Contemporary research into high-fidelity synthetic data generation (from academia and industry) often relies on deep learning solutions such as variational autoencoders and generative adversarial networks (GANs), which influenced previous work in the Data Science Campus. This sort of approach can capture nuances of the real data autonomously, but they come with significant costs: increased computational power, and a reliance on enormous amounts of training data. Most importantly for our use cases, however, they lack interpretability and often do not include any explicit privacy protections.

As an organisation, the ONS is trusted to hold sensitive data on populations and businesses to enable data-driven decision making for the public good. As a result, ensuring that synthetic data we produce is private is a priority consideration when choosing between methodologies. Previous Data Science Campus work explored privacy preserving synthetic data generation with differentially private GANs. Furthermore, the Campus team contributed to the UNECE’s guide on Synthetic Data for Official Statistics, which discussed privacy enhancing technologies and measures to assess disclosure risk.

In this report we describe how we have adapted state-of-the-art synthesis methods to generate high-fidelity synthetic data, whilst ensuring the data meets the stringent requirements of data privacy legislation, including UK GDPR and the Statistics and Registration Service Act 2007.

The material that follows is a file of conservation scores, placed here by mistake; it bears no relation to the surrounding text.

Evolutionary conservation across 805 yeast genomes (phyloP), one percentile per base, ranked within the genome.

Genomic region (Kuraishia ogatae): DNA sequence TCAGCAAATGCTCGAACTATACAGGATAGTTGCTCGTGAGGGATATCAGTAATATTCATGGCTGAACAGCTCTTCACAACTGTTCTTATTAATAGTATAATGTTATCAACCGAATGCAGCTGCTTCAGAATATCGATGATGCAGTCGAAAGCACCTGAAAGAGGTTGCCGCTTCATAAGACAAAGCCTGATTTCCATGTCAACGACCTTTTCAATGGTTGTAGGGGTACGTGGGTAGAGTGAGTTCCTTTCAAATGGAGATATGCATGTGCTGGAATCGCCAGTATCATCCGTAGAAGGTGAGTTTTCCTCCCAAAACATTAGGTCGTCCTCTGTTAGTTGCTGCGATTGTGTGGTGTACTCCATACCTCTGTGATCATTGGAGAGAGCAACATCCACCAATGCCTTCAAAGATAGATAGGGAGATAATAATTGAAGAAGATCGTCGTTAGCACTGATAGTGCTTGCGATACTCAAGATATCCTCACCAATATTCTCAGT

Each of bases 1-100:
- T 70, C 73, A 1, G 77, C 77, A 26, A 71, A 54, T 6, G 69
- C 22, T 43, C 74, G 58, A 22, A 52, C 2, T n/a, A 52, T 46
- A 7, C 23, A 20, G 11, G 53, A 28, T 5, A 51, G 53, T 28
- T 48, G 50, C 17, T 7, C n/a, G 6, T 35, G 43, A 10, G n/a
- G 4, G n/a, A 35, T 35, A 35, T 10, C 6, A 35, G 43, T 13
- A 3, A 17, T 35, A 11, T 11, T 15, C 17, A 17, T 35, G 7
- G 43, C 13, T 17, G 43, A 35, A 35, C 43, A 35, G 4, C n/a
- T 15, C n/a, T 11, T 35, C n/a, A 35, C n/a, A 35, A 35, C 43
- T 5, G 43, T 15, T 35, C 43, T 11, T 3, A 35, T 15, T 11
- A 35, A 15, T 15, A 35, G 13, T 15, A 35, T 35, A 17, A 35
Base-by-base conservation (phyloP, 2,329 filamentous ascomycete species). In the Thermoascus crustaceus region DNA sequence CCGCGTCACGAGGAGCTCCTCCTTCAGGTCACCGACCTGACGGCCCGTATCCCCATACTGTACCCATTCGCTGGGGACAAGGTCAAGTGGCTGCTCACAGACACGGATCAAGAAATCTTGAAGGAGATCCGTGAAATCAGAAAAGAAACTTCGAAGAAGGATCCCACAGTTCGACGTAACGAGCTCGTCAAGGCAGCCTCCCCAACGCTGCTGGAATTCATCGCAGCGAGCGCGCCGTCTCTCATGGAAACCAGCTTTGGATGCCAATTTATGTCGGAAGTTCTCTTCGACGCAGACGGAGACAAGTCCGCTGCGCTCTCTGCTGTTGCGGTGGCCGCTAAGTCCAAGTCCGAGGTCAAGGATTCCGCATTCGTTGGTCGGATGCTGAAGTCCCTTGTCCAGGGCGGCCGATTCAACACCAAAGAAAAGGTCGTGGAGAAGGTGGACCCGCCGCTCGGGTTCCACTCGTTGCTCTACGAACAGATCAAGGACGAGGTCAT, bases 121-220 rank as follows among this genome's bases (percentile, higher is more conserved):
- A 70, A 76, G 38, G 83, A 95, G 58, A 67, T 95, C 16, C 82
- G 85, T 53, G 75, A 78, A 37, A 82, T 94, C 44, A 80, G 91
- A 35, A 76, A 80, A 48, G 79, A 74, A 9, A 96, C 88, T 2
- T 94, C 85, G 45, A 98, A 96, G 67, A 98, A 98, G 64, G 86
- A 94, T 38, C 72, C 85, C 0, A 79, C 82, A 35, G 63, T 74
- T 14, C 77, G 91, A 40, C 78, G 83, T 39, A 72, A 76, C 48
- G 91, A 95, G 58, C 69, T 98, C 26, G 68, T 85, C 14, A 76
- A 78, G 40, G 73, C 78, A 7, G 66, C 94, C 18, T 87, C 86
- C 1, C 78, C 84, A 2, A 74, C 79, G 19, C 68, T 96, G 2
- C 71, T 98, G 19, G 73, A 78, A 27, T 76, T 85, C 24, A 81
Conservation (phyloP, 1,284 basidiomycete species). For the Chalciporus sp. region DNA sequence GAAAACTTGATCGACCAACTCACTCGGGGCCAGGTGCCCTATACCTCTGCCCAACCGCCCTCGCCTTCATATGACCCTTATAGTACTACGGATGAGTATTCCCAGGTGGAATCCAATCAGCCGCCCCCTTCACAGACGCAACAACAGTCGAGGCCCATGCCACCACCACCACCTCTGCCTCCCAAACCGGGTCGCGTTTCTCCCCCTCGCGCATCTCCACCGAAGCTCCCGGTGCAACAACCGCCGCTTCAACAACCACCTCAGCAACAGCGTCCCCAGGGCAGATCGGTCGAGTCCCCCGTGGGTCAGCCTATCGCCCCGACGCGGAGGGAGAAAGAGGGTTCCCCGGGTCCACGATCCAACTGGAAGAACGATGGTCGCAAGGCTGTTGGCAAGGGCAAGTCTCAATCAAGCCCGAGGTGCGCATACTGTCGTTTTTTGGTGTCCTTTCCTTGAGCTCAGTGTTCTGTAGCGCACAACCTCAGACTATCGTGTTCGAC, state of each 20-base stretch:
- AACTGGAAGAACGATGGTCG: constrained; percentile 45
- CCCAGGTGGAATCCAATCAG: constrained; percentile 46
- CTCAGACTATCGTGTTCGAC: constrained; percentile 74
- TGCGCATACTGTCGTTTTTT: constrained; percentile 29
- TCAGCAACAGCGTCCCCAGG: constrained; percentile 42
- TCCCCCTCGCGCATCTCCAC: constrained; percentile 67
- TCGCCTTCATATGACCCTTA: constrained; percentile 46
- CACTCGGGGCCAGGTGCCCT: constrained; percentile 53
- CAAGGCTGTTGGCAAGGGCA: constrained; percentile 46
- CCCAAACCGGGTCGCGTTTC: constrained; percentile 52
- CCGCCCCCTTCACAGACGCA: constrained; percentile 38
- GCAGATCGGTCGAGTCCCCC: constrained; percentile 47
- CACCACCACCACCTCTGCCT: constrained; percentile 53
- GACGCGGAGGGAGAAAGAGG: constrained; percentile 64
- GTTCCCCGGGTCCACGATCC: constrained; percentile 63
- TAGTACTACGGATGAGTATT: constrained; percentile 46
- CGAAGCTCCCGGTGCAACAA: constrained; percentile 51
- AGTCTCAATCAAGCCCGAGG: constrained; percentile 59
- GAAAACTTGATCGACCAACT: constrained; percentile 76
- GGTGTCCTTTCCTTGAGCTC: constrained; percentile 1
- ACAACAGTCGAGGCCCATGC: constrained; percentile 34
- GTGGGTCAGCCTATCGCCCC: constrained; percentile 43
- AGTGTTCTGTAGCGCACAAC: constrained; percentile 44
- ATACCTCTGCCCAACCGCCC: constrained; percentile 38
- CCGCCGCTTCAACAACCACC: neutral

Differential privacy

Creating high-fidelity, realistic datasets is a challenge in and of itself, but ensuring the confidentiality of the underlying data adds another layer of complexity as these criteria are at odds. As more information about the real data is released to the generator, the closer the synthetic data can be to the original data.

However, the trade-off between fidelity and privacy means the chance of compromising someone’s privacy also increases. Our methodology, described later in this report, aims to mitigate the increased disclosure risk of high-fidelity synthesis by employing a synthetic data generator with substantive disclosure control baked in. That added protection comes from a privacy framework called differential privacy.

Differential privacy (DP) is a mathematical definition of privacy introduced in Dwork, et al. (2006) which is applied to mechanisms that act on confidential data. In the case of differentially private data synthesis, the generator must adhere to the definition of DP, not the synthetic data itself. There are many variants of DP, and the family of definitions are sometimes referred to as formally private as they provide a framework to formalise and quantify what we may mean by “private.”

We omit the finer details of DP here, but for those who are interested we recommend this very approachable video, the opening chapters of this book co-authored by Dwork, and this notice on the philosophy of DP. The following points should suffice for this report, though:

  • DP describes an upper bound on the added risk to an individual’s privacy if they choose to contribute to a dataset that will be queried by a DP mechanism
  • this bound represents a privacy loss budget that is primarily controlled by a parameter \(\epsilon \ge 0\). Other formal privacy definitions have additional parameters to define a budget
  • smaller values of \(\epsilon\) imply stronger protection against privacy loss
  • a mechanism achieves DP by adding a controlled amount of noise (set by the privacy budget) to results drawn from the data